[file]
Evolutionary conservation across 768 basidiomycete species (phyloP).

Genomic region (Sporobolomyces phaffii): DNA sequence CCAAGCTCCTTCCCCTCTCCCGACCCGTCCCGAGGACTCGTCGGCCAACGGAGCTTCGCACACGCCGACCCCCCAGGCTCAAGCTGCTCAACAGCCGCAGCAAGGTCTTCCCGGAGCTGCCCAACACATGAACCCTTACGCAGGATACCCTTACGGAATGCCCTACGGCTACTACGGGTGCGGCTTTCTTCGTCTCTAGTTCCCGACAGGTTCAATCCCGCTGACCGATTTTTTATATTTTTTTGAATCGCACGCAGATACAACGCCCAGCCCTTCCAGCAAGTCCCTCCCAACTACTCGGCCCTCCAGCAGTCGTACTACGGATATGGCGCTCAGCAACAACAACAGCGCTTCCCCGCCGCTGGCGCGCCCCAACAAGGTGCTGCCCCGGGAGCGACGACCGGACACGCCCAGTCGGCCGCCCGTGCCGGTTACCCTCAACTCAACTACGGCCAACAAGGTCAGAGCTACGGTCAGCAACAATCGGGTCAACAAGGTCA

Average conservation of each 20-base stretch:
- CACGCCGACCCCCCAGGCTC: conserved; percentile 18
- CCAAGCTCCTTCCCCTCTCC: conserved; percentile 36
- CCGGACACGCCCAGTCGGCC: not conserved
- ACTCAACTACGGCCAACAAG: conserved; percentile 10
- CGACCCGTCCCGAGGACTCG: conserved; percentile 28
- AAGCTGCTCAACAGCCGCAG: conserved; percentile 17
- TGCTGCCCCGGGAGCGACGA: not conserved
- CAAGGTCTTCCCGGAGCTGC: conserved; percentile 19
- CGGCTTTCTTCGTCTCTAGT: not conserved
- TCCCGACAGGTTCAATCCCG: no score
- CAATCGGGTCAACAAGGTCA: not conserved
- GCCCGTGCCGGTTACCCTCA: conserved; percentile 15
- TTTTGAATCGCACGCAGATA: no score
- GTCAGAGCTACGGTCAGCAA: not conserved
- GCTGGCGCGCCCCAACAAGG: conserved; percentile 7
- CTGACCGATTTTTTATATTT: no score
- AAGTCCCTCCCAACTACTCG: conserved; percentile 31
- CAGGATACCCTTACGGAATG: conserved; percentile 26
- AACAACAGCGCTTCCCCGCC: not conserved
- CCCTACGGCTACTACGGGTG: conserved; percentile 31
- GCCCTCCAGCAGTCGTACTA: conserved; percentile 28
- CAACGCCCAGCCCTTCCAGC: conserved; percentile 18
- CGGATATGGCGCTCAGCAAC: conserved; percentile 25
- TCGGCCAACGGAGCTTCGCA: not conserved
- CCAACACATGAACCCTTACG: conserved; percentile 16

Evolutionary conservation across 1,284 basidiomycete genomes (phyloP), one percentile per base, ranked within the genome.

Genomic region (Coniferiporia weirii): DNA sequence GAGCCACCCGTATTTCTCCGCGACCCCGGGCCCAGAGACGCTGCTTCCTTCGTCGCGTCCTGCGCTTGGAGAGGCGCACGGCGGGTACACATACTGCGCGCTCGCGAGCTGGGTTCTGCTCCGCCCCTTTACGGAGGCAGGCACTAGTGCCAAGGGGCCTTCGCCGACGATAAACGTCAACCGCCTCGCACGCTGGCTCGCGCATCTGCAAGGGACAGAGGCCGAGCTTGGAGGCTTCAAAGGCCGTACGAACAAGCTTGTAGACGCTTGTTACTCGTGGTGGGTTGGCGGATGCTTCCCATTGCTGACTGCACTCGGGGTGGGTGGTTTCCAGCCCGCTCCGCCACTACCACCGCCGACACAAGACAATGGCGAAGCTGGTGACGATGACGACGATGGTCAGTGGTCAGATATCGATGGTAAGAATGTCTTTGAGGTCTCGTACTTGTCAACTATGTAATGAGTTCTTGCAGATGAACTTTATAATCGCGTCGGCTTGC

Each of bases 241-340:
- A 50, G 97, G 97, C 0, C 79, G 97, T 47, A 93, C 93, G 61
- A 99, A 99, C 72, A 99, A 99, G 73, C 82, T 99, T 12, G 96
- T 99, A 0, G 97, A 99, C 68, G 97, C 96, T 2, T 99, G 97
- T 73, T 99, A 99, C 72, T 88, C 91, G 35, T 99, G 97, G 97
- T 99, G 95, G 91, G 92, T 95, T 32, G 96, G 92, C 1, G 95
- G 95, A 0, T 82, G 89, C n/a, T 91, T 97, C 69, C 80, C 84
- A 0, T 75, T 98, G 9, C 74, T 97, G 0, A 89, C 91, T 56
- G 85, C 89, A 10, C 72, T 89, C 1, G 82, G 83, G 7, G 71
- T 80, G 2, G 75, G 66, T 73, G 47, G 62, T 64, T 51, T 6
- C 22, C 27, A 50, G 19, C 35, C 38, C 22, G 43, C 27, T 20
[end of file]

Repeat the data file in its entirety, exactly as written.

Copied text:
Evolutionary conservation across 768 basidiomycete species (phyloP).

Genomic region (Sporobolomyces phaffii): DNA sequence CCAAGCTCCTTCCCCTCTCCCGACCCGTCCCGAGGACTCGTCGGCCAACGGAGCTTCGCACACGCCGACCCCCCAGGCTCAAGCTGCTCAACAGCCGCAGCAAGGTCTTCCCGGAGCTGCCCAACACATGAACCCTTACGCAGGATACCCTTACGGAATGCCCTACGGCTACTACGGGTGCGGCTTTCTTCGTCTCTAGTTCCCGACAGGTTCAATCCCGCTGACCGATTTTTTATATTTTTTTGAATCGCACGCAGATACAACGCCCAGCCCTTCCAGCAAGTCCCTCCCAACTACTCGGCCCTCCAGCAGTCGTACTACGGATATGGCGCTCAGCAACAACAACAGCGCTTCCCCGCCGCTGGCGCGCCCCAACAAGGTGCTGCCCCGGGAGCGACGACCGGACACGCCCAGTCGGCCGCCCGTGCCGGTTACCCTCAACTCAACTACGGCCAACAAGGTCAGAGCTACGGTCAGCAACAATCGGGTCAACAAGGTCA

Average conservation of each 20-base stretch:
- CACGCCGACCCCCCAGGCTC: conserved; percentile 18
- CCAAGCTCCTTCCCCTCTCC: conserved; percentile 36
- CCGGACACGCCCAGTCGGCC: not conserved
- ACTCAACTACGGCCAACAAG: conserved; percentile 10
- CGACCCGTCCCGAGGACTCG: conserved; percentile 28
- AAGCTGCTCAACAGCCGCAG: conserved; percentile 17
- TGCTGCCCCGGGAGCGACGA: not conserved
- CAAGGTCTTCCCGGAGCTGC: conserved; percentile 19
- CGGCTTTCTTCGTCTCTAGT: not conserved
- TCCCGACAGGTTCAATCCCG: no score
- CAATCGGGTCAACAAGGTCA: not conserved
- GCCCGTGCCGGTTACCCTCA: conserved; percentile 15
- TTTTGAATCGCACGCAGATA: no score
- GTCAGAGCTACGGTCAGCAA: not conserved
- GCTGGCGCGCCCCAACAAGG: conserved; percentile 7
- CTGACCGATTTTTTATATTT: no score
- AAGTCCCTCCCAACTACTCG: conserved; percentile 31
- CAGGATACCCTTACGGAATG: conserved; percentile 26
- AACAACAGCGCTTCCCCGCC: not conserved
- CCCTACGGCTACTACGGGTG: conserved; percentile 31
- GCCCTCCAGCAGTCGTACTA: conserved; percentile 28
- CAACGCCCAGCCCTTCCAGC: conserved; percentile 18
- CGGATATGGCGCTCAGCAAC: conserved; percentile 25
- TCGGCCAACGGAGCTTCGCA: not conserved
- CCAACACATGAACCCTTACG: conserved; percentile 16

Evolutionary conservation across 1,284 basidiomycete genomes (phyloP), one percentile per base, ranked within the genome.

Genomic region (Coniferiporia weirii): DNA sequence GAGCCACCCGTATTTCTCCGCGACCCCGGGCCCAGAGACGCTGCTTCCTTCGTCGCGTCCTGCGCTTGGAGAGGCGCACGGCGGGTACACATACTGCGCGCTCGCGAGCTGGGTTCTGCTCCGCCCCTTTACGGAGGCAGGCACTAGTGCCAAGGGGCCTTCGCCGACGATAAACGTCAACCGCCTCGCACGCTGGCTCGCGCATCTGCAAGGGACAGAGGCCGAGCTTGGAGGCTTCAAAGGCCGTACGAACAAGCTTGTAGACGCTTGTTACTCGTGGTGGGTTGGCGGATGCTTCCCATTGCTGACTGCACTCGGGGTGGGTGGTTTCCAGCCCGCTCCGCCACTACCACCGCCGACACAAGACAATGGCGAAGCTGGTGACGATGACGACGATGGTCAGTGGTCAGATATCGATGGTAAGAATGTCTTTGAGGTCTCGTACTTGTCAACTATGTAATGAGTTCTTGCAGATGAACTTTATAATCGCGTCGGCTTGC

Each of bases 241-340:
- A 50, G 97, G 97, C 0, C 79, G 97, T 47, A 93, C 93, G 61
- A 99, A 99, C 72, A 99, A 99, G 73, C 82, T 99, T 12, G 96
- T 99, A 0, G 97, A 99, C 68, G 97, C 96, T 2, T 99, G 97
- T 73, T 99, A 99, C 72, T 88, C 91, G 35, T 99, G 97, G 97
- T 99, G 95, G 91, G 92, T 95, T 32, G 96, G 92, C 1, G 95
- G 95, A 0, T 82, G 89, C n/a, T 91, T 97, C 69, C 80, C 84
- A 0, T 75, T 98, G 9, C 74, T 97, G 0, A 89, C 91, T 56
- G 85, C 89, A 10, C 72, T 89, C 1, G 82, G 83, G 7, G 71
- T 80, G 2, G 75, G 66, T 73, G 47, G 62, T 64, T 51, T 6
- C 22, C 27, A 50, G 19, C 35, C 38, C 22, G 43, C 27, T 20